New York Times – "The Secret Psychology of Sneaker Colors"
"Aqua blue, acid lime and grape purple. Electric orange interspersed with neon pink. Gray suede and cheetah print mixed with white and gold. These are not descriptions of a minimalist’s worst nightmare, but rather new color combinations from Adidas, Reebok and New Balance. And they are jarring by design.
In the age of the infinite scroll and the era of sneaker culture, where the competition to make the hottest, rarest, most wanted kick is more intense than ever, the shoe that clashes shades with the most force stops traffic — at least of the online kind. As a result, athletic shoe companies are increasingly becoming fluent aficionados of that old art: color theory.
The links between color and emotion have been studied for centuries, from Carl Jung’s color coding of personality traits to focus groups evaluating the ways in which candy colors can affect perceptions of flavor. Drug companies color their pills “cool” or “hot” according to desired effect (hypnotics are often blue or green, antidepressants yellow), and we use SAD lamps in winter to replicate the energizing qualities of a sunny day.
Sometimes the triggers are obvious: The use of Varsity Red, for example, summons up Ferris Bueller collegiate nostalgia; gold and purple call to mind a Lakers game; and white is associated with racket sports. But in fashion, color is also your brand. Fendi is yellow, Hermès is orange and Tiffany is blue. Thus sneaker brands toggle between their core colors and wild experimentation.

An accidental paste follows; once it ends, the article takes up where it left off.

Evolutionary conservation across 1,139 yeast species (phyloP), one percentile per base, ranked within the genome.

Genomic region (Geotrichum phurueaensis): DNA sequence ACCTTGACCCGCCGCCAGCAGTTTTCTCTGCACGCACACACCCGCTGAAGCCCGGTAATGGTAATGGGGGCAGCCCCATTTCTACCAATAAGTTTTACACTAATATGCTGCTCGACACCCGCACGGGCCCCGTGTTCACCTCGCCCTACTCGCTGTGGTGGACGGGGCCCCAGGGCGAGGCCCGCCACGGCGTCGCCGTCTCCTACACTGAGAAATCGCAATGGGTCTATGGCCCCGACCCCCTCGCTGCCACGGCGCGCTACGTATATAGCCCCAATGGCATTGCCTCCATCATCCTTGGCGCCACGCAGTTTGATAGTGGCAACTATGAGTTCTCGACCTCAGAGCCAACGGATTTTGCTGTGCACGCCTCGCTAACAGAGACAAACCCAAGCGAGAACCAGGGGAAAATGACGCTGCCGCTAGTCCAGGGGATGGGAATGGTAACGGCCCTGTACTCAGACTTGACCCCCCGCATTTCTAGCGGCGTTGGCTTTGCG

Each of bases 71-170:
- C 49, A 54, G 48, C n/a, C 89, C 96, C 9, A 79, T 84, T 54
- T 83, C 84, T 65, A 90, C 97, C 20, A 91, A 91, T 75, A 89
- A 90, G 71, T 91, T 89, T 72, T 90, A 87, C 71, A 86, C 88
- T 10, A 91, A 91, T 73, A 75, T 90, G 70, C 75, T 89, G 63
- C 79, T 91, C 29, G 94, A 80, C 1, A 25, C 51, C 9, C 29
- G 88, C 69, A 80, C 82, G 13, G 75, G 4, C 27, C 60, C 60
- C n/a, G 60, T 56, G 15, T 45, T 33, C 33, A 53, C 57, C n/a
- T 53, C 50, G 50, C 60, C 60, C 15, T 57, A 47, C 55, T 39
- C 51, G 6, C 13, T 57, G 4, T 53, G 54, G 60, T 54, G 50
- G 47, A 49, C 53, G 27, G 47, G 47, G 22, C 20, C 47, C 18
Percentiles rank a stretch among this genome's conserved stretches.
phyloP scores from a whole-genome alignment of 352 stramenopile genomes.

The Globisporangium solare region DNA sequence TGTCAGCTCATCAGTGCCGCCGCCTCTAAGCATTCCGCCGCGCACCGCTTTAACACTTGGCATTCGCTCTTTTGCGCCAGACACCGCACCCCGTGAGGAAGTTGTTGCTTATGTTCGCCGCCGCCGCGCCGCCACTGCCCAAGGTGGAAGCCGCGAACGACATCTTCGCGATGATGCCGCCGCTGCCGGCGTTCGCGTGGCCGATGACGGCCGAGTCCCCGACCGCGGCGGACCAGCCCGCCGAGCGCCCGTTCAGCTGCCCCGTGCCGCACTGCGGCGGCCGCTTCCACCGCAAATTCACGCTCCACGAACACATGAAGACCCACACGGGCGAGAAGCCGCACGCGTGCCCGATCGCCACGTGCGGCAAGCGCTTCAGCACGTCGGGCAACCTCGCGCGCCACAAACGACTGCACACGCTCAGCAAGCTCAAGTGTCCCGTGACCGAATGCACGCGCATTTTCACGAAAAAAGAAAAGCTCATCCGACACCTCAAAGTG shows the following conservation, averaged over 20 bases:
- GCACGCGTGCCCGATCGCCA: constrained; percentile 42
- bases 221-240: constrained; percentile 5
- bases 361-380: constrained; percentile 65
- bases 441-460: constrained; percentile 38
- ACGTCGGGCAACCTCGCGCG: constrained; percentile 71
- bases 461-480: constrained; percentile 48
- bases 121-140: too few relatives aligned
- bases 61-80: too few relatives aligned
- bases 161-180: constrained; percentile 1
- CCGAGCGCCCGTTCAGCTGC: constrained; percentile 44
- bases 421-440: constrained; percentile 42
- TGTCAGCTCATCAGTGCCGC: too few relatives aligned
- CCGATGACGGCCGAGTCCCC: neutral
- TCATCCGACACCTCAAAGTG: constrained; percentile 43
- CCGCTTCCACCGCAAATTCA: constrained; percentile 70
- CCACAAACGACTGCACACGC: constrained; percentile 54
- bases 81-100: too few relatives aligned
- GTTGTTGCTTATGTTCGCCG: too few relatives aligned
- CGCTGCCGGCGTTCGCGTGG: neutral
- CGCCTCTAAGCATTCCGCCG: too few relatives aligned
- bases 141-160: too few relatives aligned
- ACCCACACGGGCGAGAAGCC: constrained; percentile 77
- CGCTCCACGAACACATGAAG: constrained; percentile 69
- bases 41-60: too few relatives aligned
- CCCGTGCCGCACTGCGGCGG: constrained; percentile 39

New Balance, for example, is rooted in gray, omnipresent every season, suggestive of the urban running shoe, riffing on concrete. “Doing gray right is something we take a lot of pride in,” Ms. Ross said. “Every gray on our color ring has a character and personality: Castle Rock is warm; Steel is a blue tone. With legacy models, we make sure our tanneries never stray. They replicate with precision.”
At the other end of the dial is Nike, with its neon lime Volt color, first seen at the 2012 Olympics. To some it is heinous, to others a masterstroke. “That was an intellectual and scientific choice for Nike,” said Bryan Cioffi, Reebok’s vice president for footwear design. “The first color you read in your optical receptors is that super-bright lime. It’s possibly an evolutionary take from poisonous animals and signals danger. A physical thing happens when you see it. Nike triangulated that and repeated it forever.”
Repetition is how you win the color game. You may see Volt and recoil, but you’ll always think “Nike.” As colors go, it is a paradigm for brand marketing. “We did a complete technology innovation study about how color showed up on HDTV and sports tracks,” said Martha Moore, a Nike vice president and creative director. “We were studying the idea of speed and what color complemented that in the vibration of the human eye. Volt is emotional.”
After a year of living our lives almost wholly online, pixel coloration has become even more key. “We are developing colors that appear lit from within,” Ms. Moore said. “Pixels sitting next to one another create previously unseen colors. They create new neutrals and complex combinations. We are using complex knits of yarns, with bright spots and glows that haven’t been seen before.”"
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